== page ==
There are many species of warblers that migrate through this area, but only one seems to stay for the summer. This is the Black-and-white Warbler, which, as the name suggests, it streaked black and white. This pretty bird has a thin, high-pitched song that can be approximated to: “seepy seepy seepy seepy seepy”.
We have cardinals here all year long, but in the summer you may want to double-check your red birds. You might find the Summer Tanager, a superficially cardinal-like bird. However, instead of a bright orange, conical beak, the tanager’s beak is longer and more of a grayish, off-white color. The two birds’ red colors are slightly different, too. The tanager has a hint more of rose red, while the cardinal seems to have a shade of orange in its plumage. Female Summer Tanagers vary from greenish-yellow to a more orange yellow.
Three sparrows show up here for the summer (two other species stay year-round). These are Lark Sparrows and Grasshopper Sparrows, plus the less common Cassin’s Sparrow. The Lark Sparrow is one of our most boldly marked sparrows. It has a bright rufous, black, and tan face pattern, a smudged spot on its breast, and in flight, white corners on its tail. This sparrow also has an interesting courtship display; the male puffs up and sticks his tail in the air like a turkey gobbler. The Grasshopper Sparrow seems like the exact opposite of the Lark Sparrow, being an inconspicuous bird with a quiet, insect-like buzz for a song. Its plumage is streaked brown on the back, light tan on the front, and a hint of yellow in front of the eye.
Now, for a taste of the tropics. The Painted Bunting is dressed in a rainbow of red (on the underside), blue (on the head), yellow (on the back), and green (on the wings and tail). Its song is a short, sweet, downward warble. The females and immature males are greenish yellow and can be harder to spot. Even the adult male, with his brilliant plumage, can be surprisingly hard to see. A relative of the Painted Bunting, the Indigo Bunting, also can be found spending the summer here in Wise County. The male is bright blue in good light, but appears dark at times. The female of this species is brown. Another brightly colored summer bird is the Blue Grosbeak. It resembles the Indigo Bunting, but has a bulkier, cardinal-shaped beak, and chestnut wingbars. The female grosbeak is brown, not unlike the Indigo Bunting, but the heavy beak gives away its identity.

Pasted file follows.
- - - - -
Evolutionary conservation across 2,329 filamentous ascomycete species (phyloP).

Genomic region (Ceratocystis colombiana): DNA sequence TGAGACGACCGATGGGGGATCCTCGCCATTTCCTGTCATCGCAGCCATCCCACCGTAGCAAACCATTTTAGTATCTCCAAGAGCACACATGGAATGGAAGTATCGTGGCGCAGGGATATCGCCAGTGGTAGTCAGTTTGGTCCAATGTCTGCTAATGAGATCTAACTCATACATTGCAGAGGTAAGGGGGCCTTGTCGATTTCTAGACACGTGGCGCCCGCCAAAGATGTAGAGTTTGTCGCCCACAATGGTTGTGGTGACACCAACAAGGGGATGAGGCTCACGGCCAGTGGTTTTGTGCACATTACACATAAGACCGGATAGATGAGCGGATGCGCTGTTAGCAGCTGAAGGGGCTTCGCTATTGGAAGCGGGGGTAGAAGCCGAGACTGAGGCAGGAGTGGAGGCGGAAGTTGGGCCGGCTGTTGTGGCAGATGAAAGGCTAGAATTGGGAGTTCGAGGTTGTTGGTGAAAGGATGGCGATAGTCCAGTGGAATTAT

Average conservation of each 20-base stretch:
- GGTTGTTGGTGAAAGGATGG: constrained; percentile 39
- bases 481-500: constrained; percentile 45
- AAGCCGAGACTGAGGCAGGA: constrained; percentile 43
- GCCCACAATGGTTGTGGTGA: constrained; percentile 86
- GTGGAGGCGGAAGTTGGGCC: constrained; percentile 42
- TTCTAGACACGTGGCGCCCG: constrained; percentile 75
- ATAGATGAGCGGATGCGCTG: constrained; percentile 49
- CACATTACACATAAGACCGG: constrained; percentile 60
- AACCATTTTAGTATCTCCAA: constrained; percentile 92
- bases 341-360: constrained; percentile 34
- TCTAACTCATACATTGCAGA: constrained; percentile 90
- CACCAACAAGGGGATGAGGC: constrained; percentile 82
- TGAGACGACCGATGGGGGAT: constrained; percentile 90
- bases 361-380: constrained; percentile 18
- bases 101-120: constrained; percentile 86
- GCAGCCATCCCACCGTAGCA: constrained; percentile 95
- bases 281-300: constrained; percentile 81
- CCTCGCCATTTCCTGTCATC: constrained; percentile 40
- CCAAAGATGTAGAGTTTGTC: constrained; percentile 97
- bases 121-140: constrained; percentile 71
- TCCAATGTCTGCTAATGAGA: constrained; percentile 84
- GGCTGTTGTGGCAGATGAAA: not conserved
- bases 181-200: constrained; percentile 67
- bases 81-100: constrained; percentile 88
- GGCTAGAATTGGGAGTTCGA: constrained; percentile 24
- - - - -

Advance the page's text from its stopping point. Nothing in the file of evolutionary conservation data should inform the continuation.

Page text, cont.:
Orchard Orioles, which are actually in the blackbird family (this family also includes meadowlarks, cowbirds, and grackles), are occasionally seen in the summer. The males are rich brick-red and black, while the females are greenish yellow, with gray wings and whitish wingbars. Orioles have pointed beaks, rather like a meadowlark’s.
Eastern Meadowlarks live here year round, but in the summer a smaller look-alike shows up. It is the Dickcissel, which has a shorter, more sparrow-like bill, reddish shoulders, less extensive yellow, and a very different song. The Eastern Meadowlark sings a clear whistle, while the Dickcissel gives monotone chirps (usually in sets of three).
With all these exciting birds roaming the woods and fields, there are plenty of feathered reasons to brave the humid, hot summer weather, and go birding.